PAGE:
A list of the best parties to be found in Nashville for #asae14. Also: where data and experiments intersect.
Sure, you’ll probably have a lot of fun in the expo hall and maybe even a blast in some of the education sessions, but you may gain some of the best insights from this year’s ASAE Annual Meeting & Exposition while hanging out with other association pros in Nashville.
More info in today’s Social Media Roundup:
Find the Premier Parties
— KiKi L'Italien (@kikilitalien) August 6, 2014
With this year’s ASAE Annual Meeting starting Saturday, there’s a lot to check out and follow—and so much networking to do!
If you need a few places to go, Aptify’s KiKi L’Italien knows all the good spots. The #assnchat host has a list of all the soirees—both offsite and onsite. She says these events often work well as educational experiences of their own.
“Every year the best networking at ASAE Annual happens at the parties and receptions after the sessions have concluded for the day,” she writes. “You’ll never know how much learning you are capable of until you are shouting about outdated membership models across a crowded table at a bar.”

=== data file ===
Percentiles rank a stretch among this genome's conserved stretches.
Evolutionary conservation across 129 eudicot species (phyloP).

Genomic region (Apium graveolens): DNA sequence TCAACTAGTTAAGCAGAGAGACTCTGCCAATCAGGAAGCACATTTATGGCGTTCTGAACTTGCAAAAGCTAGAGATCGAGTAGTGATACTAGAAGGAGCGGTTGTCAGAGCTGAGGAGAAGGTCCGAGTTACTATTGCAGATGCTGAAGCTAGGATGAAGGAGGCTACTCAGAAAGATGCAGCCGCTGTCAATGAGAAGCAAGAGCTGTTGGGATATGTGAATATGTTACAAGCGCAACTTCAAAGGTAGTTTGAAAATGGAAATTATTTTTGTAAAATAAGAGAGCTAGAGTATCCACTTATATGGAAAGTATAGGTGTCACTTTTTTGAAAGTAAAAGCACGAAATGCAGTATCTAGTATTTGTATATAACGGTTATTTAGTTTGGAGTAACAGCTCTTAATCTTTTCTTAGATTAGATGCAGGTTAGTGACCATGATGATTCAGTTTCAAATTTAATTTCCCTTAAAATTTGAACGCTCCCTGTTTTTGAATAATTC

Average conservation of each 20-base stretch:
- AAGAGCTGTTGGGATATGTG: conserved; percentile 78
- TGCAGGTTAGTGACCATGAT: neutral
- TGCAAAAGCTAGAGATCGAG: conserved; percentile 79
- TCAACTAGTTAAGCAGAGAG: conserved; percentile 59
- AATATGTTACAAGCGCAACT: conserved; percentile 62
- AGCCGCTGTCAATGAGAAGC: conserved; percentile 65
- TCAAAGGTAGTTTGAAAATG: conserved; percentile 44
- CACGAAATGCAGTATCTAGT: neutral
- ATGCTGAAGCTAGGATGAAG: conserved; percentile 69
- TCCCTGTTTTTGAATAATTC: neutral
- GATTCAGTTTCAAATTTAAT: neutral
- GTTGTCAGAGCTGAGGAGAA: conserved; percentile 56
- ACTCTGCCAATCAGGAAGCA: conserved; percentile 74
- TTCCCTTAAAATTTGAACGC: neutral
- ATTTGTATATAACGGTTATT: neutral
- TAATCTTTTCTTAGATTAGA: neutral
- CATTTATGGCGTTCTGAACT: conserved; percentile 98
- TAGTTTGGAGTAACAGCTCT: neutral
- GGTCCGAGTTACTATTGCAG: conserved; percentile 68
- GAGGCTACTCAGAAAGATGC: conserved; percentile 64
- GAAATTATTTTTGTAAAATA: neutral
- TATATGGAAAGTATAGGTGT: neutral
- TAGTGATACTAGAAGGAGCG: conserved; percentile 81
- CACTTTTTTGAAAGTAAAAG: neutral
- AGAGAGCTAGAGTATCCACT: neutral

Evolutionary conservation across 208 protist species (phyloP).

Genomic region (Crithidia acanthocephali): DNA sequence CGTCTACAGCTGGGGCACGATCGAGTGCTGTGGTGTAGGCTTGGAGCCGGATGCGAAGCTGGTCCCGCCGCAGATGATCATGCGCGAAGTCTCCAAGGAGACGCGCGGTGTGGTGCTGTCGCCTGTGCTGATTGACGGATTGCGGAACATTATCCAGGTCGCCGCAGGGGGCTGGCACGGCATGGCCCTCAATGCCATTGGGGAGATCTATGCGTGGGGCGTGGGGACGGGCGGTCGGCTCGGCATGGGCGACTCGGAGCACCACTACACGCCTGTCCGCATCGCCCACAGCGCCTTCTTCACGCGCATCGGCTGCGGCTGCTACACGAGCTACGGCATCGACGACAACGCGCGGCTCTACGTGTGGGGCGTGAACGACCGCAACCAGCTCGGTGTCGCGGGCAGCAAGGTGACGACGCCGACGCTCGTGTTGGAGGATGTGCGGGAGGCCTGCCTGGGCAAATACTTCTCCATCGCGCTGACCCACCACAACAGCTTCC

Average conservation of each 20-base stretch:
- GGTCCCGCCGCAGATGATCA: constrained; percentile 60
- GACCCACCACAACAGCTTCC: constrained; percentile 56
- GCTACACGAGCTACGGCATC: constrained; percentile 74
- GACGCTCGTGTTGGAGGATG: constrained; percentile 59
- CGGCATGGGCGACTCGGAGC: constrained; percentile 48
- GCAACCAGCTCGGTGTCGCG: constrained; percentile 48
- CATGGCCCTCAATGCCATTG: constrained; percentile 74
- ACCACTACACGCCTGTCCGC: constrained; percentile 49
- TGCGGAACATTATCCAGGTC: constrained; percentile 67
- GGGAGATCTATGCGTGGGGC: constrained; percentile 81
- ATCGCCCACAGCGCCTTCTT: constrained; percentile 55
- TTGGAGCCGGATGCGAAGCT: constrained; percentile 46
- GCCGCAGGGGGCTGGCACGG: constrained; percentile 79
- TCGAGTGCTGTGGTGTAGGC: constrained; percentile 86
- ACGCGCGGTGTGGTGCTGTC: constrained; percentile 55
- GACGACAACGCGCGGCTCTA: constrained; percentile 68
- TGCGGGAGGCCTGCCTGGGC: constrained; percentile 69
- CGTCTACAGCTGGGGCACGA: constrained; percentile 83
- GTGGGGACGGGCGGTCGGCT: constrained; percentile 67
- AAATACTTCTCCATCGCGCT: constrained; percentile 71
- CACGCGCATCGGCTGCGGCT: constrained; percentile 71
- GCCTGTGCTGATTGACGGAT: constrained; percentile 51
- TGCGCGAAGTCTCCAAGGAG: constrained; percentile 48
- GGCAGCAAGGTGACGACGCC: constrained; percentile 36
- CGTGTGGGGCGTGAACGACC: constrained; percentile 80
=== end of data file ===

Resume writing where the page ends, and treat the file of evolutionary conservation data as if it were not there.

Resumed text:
Now, who wouldn’t pay money to see that? (ht @kikilitalien)
Always Be Experimenting
— Jamie Notter (@jamienotter) August 6, 2014
Earlier this week I shared my appreciation for the value of experimenting—no matter how big or small that experiment is. But here’s a more direct take on the same topic from management consultant Jamie Notter, who highlights a recent white paper by Elizabeth Weaver Engel and Peter Houstle:
One of the points they make (that I see organizations miss) is that using data is actually part of the scientific method, and the scientific method requires experiments. The data never give you the answer. The initial data sets will help you craft some hypotheses, and then you run experiments based on that, and the data from those experiments may help you draw a conclusion.
Notter writes that if more organizations put in the time to test what works and what doesn’t, there’s a good chance they would get different results. It may take some energy, but for every failed experiment, you’ll gain more intelligence in the process. (ht @jamienotter)